Syedna sole administrator of Bohra affairs, said HC in famous Gulla case
Mumbai: The Bombay high court, which is hearing the Syedna succession case, has asked both plaintiff Syedna Taher Fakhruddin and defendant Syedna Mufaddal Saifuddin to furnish the case law involved in two prominent cases of the Dawoodi Bohra community that were decided by the HC
Mumbai: The Bombay high court, which is hearing the Syedna succession case, has asked both plaintiff Syedna Taher Fakhruddin and defendant Syedna Mufaddal Saifuddin to furnish the case law involved in two prominent cases of the Dawoodi Bohra community that were decided by the HC. One of them was in 1917 and famously known as the gulla (offertory box) case.
The case, filed by former advocate-general Sir Thomas Strangman, pertained to contributions received from Dawoodi Bohras in an offertory box placed outside the tomb of one Seth Chandabhoy Currimbhoy at Bhendi Bazar. Strangman had questioned the absolute authority of Syedna Taher Saifuddin, the 51st Dai, on the utilisation of the offerings, both in cash and kind. The AG had submitted that as the offerings were in the nature of charity, the surplus fund could not be utilised for buying properties.
The 51st Dai, who was the third and main respondent in the case, had deposed before the bench of Justice Barrington Marten that the fund was not charity but contributions by community members, and as he was the head of the community and vested with the powers to administer all moveable and immovable assets in the name of the community, utilisation of the surplus gulla funds could not be questioned.
The case was heard for around four years, as numerous followers of Syedna Saifuddin deposed before the court, stating that they had made contributions to the gulla and hence their leader had the discretion to utilise them whichever way he deemed fit. While some witnesses deposed that Syedna Saifuddin derived his authority from the Prophet via a long chain of Imans and Dais, some of the witnesses went to the extent of calling Syedna Saifuddin God and hence having absolute authority.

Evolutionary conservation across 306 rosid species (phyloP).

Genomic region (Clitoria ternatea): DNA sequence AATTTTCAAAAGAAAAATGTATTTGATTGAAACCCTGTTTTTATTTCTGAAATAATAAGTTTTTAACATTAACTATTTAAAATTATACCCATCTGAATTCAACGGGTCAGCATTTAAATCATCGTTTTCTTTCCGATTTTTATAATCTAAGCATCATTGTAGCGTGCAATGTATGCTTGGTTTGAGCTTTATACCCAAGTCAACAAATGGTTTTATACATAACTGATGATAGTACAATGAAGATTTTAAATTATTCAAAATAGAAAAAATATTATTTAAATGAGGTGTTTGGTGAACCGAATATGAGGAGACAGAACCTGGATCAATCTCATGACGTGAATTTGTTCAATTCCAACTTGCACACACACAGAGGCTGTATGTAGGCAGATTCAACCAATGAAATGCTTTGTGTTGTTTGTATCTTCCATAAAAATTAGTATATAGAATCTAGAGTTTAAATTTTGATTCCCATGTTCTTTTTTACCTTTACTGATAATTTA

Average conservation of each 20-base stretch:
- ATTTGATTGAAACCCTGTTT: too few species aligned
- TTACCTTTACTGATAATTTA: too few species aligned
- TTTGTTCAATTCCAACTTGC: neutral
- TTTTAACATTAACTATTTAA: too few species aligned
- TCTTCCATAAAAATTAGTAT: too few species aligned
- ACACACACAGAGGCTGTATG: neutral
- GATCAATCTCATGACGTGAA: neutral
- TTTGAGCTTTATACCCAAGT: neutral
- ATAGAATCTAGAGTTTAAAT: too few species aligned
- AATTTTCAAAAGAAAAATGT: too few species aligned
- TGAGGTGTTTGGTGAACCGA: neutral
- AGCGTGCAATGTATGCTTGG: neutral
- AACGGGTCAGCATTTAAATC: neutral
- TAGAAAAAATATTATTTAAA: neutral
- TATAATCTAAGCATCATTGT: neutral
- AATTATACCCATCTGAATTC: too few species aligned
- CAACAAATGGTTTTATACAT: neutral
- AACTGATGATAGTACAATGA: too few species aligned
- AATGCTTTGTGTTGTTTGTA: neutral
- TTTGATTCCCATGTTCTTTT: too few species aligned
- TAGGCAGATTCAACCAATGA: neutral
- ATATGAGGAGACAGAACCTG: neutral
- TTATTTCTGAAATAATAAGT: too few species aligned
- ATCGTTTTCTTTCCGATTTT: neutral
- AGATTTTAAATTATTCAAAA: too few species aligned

The 51st Dai informed the bench that he was administering the affairs of the community by divine inspiration and guidance of the secluded Imam, and in the absence of the Iman “claimed to be the owner and master of all property possessed by any Dawoodi Borah, and to be also the master of their minds, bodies and souls”. He argued that the offerings by devotees could not be treated as charity and hence did not fall under the laws governing charitable contributions.
In light of these submissions and the subsequent withdrawal of the prayer by AG Strangman that the contributions be treated as charity, Justice Marten directed that a trust be formed to utilise the funds deposited in the gulla. As the court had deemed that considering the Syedna God was sacrilege, it upheld the submissions of the Syedna that though he was not in the rank of God or the Prophet, due to his being kul masoom (almost infallible) he was vested with the powers which devolved to him through the Prophet and Imam.
Thereafter, the court in its decree pronounced in 1921 said, “…and this Court doth further declare that the tomb of Seth Chandabhoy Currimbhoy mentioned in the said plaint and the offerings thereat, past, present and future, and the investments made from past offerings, form the subject of a Trust (hereinafter called, ‘The Gulla Trust’) created for public purposes of a charitable and religious nature, and that the sole right of management of the Gulla Trust is vested in the said third defendant, Sardar Saiyedna Taher Saifuddin, and his successors in office.”